mulating a little more and more with each remove, was domiciliated with the dairy-woman, by whose society and similarity of habits he was attracted and attached, and whom he at last married, was totally reversed. The young out-door labourer was tempted, if not compelled to marry in his own defence. Cottages multiplied, and the social was superseded by the separate system of domestic habitation. In the mean time the rise in the price of corn had, as we have shown, generated an universal desire of appropriating every spot that would bear an ear of wheat or barley. The inclosure of commons, though a national good, and even in some respects a corrective of morals, for the most lawless were always found to harbour near such wild domains, was in some important points an evil to the industrious labourer. The addition to their income which the careful couple derived from the common, half the maintenance of a cow, a pig, and a small number of geese, ducks, and fowls, as the case might be, was at once cut off.* But they were compensated in wages? By no means. The rise in wages never even kept pace with the rise of the price of food and necessaries, both of which were enhanced by the taxation which was the fruit of the war. On the contrary, the augmentation, indispensable to the very existence of the labourer, introduced the system of paying a portion of wages from the parish rates. Thus it was that the evil of the law of settlement came to be felt, and with its pressure grew that desire of evasion, which has been the source of such eternal, such expensive litigation between parishes, of such inequality and injustice to the rate-payers, of such oppressive tyranny towards the labourer, of so much perjury, animosity, demoralization, and vengeance. The depravation has at length been completed by the misery and recklessness attendant upon the abject poverty, which is the consequence of extreme competition, of the commercial and moral opponency, so to speak, which reigns between the three classes of dependants on the soil, and also between them all and the Church, instigated in no small degree by the circulation of those cheap and inciting publications to which no proper antidote has yet been exhibited in a judicious and effectual system of useful and moral education.+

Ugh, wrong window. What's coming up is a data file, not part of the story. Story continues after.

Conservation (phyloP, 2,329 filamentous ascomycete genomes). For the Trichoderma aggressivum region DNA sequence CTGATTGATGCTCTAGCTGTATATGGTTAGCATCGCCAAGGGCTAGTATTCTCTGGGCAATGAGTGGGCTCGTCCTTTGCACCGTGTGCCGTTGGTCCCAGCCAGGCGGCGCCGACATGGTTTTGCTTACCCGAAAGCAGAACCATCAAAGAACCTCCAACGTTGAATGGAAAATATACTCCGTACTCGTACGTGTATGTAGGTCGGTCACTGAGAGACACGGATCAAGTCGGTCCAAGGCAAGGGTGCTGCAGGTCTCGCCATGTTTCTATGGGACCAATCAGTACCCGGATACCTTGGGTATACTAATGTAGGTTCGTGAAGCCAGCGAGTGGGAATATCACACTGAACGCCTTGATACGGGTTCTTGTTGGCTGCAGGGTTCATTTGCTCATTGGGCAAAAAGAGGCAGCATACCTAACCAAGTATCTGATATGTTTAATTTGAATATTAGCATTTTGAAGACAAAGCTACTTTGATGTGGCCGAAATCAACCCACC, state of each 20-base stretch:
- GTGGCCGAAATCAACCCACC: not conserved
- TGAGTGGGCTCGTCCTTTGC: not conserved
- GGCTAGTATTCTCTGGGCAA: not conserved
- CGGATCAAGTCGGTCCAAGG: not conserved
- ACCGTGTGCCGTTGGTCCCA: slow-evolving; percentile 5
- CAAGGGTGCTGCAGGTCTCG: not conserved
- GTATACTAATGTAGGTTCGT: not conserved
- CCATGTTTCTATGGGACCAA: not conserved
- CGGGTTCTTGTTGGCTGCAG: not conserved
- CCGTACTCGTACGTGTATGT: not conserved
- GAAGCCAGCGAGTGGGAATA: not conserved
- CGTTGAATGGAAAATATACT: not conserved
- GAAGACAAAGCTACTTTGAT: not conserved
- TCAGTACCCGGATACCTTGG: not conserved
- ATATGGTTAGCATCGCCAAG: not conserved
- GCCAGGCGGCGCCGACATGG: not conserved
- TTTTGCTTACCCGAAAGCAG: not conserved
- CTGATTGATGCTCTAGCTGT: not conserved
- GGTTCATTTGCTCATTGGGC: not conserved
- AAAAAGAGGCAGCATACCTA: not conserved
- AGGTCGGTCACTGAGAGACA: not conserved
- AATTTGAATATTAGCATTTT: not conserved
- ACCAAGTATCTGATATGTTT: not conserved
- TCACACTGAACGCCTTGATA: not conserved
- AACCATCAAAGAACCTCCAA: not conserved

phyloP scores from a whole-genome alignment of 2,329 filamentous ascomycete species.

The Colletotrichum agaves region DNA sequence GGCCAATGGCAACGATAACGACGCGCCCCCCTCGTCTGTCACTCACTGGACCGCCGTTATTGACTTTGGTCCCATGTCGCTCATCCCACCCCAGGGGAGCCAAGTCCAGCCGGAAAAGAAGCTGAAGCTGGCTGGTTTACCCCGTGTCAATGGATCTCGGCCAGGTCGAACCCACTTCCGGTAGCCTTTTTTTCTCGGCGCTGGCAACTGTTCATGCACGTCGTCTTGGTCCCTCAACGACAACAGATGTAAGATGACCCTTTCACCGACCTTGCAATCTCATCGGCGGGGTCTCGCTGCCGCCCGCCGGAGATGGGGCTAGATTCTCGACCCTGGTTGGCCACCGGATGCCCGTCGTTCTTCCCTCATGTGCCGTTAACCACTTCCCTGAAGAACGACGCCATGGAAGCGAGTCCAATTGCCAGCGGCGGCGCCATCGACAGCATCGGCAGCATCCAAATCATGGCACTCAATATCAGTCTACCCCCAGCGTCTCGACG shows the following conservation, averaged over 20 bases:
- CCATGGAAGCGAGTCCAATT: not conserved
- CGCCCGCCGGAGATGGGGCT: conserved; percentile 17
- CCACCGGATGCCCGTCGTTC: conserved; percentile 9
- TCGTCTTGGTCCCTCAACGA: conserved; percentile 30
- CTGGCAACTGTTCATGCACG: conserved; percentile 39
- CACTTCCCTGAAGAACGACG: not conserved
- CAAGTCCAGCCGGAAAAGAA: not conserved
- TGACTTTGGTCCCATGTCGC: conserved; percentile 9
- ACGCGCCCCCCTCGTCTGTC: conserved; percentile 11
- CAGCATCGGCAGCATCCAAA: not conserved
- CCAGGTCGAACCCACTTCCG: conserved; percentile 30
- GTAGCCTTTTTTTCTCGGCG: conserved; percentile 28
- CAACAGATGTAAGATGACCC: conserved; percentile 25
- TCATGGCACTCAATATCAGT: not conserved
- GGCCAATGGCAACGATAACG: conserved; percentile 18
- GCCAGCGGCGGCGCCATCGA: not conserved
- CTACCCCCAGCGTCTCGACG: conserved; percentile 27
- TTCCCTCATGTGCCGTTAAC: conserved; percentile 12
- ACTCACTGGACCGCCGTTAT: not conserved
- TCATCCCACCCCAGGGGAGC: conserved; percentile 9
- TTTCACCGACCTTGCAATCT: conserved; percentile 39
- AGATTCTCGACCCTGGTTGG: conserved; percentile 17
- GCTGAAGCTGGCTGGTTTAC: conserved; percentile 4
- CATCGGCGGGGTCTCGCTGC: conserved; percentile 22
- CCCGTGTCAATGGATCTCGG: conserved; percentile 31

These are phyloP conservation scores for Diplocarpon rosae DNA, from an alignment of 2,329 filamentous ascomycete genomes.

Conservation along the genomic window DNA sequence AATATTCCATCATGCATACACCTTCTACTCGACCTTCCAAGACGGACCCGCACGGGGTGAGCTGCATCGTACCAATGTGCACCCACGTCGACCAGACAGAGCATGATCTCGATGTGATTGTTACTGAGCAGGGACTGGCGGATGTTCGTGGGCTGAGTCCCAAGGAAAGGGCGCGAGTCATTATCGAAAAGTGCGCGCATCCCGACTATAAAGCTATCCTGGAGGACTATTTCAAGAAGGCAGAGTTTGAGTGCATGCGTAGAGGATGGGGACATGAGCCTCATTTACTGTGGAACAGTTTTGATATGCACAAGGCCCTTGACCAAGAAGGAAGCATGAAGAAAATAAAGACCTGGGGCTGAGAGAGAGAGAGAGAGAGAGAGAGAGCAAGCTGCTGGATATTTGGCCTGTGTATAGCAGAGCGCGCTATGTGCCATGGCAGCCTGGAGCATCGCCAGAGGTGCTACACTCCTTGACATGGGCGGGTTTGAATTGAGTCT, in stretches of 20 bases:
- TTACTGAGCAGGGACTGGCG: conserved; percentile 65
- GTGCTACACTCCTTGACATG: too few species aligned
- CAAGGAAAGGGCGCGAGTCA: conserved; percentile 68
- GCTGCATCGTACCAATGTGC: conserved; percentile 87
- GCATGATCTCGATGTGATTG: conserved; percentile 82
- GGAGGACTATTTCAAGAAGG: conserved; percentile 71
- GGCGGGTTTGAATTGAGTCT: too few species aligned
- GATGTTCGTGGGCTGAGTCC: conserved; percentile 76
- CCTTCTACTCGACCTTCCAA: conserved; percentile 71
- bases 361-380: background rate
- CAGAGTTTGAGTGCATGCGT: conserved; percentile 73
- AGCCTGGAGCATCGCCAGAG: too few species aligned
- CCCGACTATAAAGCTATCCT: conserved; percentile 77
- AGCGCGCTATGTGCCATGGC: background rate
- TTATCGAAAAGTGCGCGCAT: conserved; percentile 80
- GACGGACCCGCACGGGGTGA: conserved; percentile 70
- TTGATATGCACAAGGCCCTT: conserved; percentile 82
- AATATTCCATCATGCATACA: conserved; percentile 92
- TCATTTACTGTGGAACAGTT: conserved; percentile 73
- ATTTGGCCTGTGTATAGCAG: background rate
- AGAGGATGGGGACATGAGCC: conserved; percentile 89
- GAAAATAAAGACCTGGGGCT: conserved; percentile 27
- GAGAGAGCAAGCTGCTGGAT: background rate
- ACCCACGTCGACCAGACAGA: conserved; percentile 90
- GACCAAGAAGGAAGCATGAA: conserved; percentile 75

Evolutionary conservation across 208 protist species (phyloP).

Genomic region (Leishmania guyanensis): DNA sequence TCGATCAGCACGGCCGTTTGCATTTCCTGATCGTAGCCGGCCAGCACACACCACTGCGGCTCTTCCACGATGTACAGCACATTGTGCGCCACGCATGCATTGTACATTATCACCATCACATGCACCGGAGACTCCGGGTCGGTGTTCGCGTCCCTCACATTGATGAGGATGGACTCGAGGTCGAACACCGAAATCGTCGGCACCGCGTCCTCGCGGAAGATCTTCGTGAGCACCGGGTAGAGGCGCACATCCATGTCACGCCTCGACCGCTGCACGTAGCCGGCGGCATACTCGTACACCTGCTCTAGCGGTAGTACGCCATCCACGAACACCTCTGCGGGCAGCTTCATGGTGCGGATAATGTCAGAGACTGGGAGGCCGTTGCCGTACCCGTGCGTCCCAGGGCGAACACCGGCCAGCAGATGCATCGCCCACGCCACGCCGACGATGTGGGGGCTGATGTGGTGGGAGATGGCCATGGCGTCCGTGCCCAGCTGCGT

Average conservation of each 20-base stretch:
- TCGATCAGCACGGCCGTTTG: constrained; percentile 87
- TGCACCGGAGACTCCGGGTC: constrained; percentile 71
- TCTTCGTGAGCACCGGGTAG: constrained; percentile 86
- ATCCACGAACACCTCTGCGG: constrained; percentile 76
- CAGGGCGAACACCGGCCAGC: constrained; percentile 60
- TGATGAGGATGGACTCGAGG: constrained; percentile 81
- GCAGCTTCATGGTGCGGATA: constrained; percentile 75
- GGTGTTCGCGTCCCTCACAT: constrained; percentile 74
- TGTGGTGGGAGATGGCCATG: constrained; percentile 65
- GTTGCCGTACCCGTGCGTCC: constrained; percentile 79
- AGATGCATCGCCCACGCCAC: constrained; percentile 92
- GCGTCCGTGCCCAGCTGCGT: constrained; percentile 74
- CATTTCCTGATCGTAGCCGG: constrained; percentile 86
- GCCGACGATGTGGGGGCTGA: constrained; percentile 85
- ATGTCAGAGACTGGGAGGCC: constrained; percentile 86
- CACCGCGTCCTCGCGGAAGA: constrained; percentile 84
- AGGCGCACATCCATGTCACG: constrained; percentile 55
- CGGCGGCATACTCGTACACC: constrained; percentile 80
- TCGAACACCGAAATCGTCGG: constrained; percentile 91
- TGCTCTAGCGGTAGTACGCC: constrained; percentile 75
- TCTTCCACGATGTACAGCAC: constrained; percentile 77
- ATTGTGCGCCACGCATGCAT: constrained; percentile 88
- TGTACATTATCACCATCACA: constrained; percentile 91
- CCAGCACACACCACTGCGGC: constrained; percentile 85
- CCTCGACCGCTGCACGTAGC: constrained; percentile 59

Hitherto we have spoken only of internal changes: with the peace came also the increase in the competition, which the discharge of so many soldiers and seamen, the release of so many artisans, who were employed not only in the various trades which especially belong to a state of war, but also who were supported by the commercial monopoly which was given to England. These came into the labour market, or upon the parishes, with terrific rapidity and weight, and

The improvement of farming machinery might perhaps be accounted an evil to the villager, but a far more active agent in the change has been the perfection of those engines by which the spinning of wool has been transferred from the cottage to the factory. We would be understood not to depreciate the general advantages of machinery, which are indisputable, but merely to show its effects upon rural employment.

+ We assign to political opinions, properly so called, very slight effect in producing the altered habits of the peasantry. They care little, and know less about the questions that vehemently agitate the inhabitants of manufacturing districts. But the vague notions of political and personal rights thus propagated, have had considerable influence in generating and perpetuating a general dissatisfaction, and a more active spirit of insubordination connected with no slight feeling of the power of masses. During one of the parochial rebellions, a ringleader emphatically whispered to a magistrate who came to the spot with the military," We have found out the secret,-numbers will do it."